If your gums are flushed or bluish in color, if they are swollen, painful and sensitive to the touch, if they bleed readily and if you tend to have an unpleasant mouth odor, you are likely to have gingivitis. Gingivitis is an inflammation of the gums resulting from infection. Inadequate dental hygiene and vitamin deficiencies due to poor nutrition are the primary causes. These conditions foster the accumulation of plaque, the filmy deposits of bacteria and food particles that adhere to the teeth. Plaque at the gum line makes an ideal breeding ground for infection. As infected gums swell, they create larger gaps between teeth and gums that harbor yet more plaque and infection. Hormonal changes, diabetes, stress and allergies can also inflame gums. Gingivitis marks an early stage of periodontal disease; if untreated, the bone beneath the teeth begins to wear away. Treatments with herbal tinctures and rinses can help, but the most potent weapon against gingivitis is prevention.
Nutrition plays an essential role in preventing gingivitis. Chewing grains, fruits and vegetables, food rich in roughage, stimulates and massages gums; it also cleans away plaque so gums stay healthy. Raw fruits and vegetables are best for these jobs. Fresh fruit also supplies vitamin C, which reduces inflammation and strengthens the gums.
What you can do?
Thorough and regular cleaning of the teeth and the spaces between them prevents gum inflammation. Make flossing your teeth a daily habit and dental checkups routine. Eat foods rich in vitamins, roughage and minerals to prevent deficiencies and to strengthen your immune system. Try to avoid refined carbohydrates and foods high in sugar. If your gums are inflamed, under no circumstances should you stop your dental care to avoid bleeding or pain, this will make the problem worse. Rinse your mouth with medicinal herb extracts to alleviate the inflammation. If inflammation persists, see your dentist for immediate treatment.
Sage to soothe inflammation
Sage is recommended for use as a rinse and gargle for inflammation of the mouth and throat cavity because of its calming, anti-inflammatory effect. Boil 1-2 tablespoons of dried, crushed sage leaves in 1 cup of water; steep for 20 minutes; strain. Rinse your mouth several times a day. Chewing fresh sage leaves may also prove beneficial. Massaging your gums regularly before bedtime with eucalyptus oil is another way to speed the healing of the inflammation. The massage stimulates blood slow so the tissues are better supplied with nutrients, and the eucalyptus oil is germicidal.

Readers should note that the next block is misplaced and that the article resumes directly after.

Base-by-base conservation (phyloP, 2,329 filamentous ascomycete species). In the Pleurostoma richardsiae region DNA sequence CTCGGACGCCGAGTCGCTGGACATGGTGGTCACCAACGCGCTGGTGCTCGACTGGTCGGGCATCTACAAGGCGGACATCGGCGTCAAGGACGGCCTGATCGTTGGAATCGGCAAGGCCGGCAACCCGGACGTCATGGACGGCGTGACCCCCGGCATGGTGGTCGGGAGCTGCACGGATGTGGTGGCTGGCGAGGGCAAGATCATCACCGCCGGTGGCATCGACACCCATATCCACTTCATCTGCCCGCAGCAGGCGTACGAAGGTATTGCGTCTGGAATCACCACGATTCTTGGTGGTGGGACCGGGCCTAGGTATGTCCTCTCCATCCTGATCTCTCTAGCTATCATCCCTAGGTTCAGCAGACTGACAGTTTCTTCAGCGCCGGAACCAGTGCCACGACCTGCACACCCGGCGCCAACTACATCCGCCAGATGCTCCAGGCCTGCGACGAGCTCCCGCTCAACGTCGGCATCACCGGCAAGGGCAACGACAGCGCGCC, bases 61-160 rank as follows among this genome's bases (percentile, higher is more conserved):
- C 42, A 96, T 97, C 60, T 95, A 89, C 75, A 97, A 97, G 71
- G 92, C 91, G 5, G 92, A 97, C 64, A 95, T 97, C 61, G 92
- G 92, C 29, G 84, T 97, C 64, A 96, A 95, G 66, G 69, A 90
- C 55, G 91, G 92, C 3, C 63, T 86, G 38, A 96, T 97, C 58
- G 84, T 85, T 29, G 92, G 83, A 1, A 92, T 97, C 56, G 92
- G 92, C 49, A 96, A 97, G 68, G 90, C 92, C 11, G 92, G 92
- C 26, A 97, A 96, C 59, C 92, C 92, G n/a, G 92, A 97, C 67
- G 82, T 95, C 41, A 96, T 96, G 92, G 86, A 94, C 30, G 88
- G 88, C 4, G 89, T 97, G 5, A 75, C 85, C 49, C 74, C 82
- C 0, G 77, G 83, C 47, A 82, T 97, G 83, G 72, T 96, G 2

Tincture of myrrh to kill germs
Tincture of myrrh kills germs and supports the natural immunity of the body. For a minor infection of the gums, rinse daily with tincture of myrrh. For more severe inflammations, use a mixture of equal parts tincture of myrrh and tincture of bloodroot. Bloodroot has been shown to decrease plaque formation. The two tinctures may also be diluted with water and used as a mouthwash. Make sure not to swallow this mixture.
Caution : Avoid using bloodroot during pregnancy.
Extra Tip : Australian tea tree oil is a highly effective disinfectant, yet it is gentle to the tissues and therefore is often employed in dental medicines. You can apply it undiluted with a cotton swab to the inflamed gums as often as needed.
Proper Dental Hygiene
- Don't use overly firm toothbrushes, and don't press too hard when brushing. This can irritate or injure the gums, which may result in inflammation.
- Change your toothbrush every 4 weeks, because old toothbrushes become infested with bacteria and fungus.
- Use dental floss, toothpicks or interdental space brushes to clean the spaces between teeth. A water spray device massages the gums.
- Brush your teeth after every meal or after eating sugary snacks.
- Keep a toothbrush at your workplace for use during the day, or atleast drink plenty of water to keep acids neutral.
Tincture of myrrh
Grind 1/3 oz. of myrrh in a coffee mill and pour 3 tbsp. of pure alcohol, such as vodka, over it. Store the tincture in a well sealed container in the dark for about 2 days. Shake it several times a day. Strain through a coffee filter before use.
To make a mouthwash, blend equal parts of bloodroot and oak bark. Boil 1 tsp. of the mixture with 2 cups of water; steep and strain. Add several drops of myrrh or clove essential oil.
Mercurius solubilis 6C, 12C, 30C
Use this homeopathic remedy to treat frequently swollen, bleeding gums with much salivation and tooth pain radiating into the face and ears.
Staphsagria 6C, 12C, 30C
Take this remedy for sharp tooth pain and inflamed gums that bleed easily.
Take 5 pellets every 1-3 hr. until the pain abates as you can see your dentist.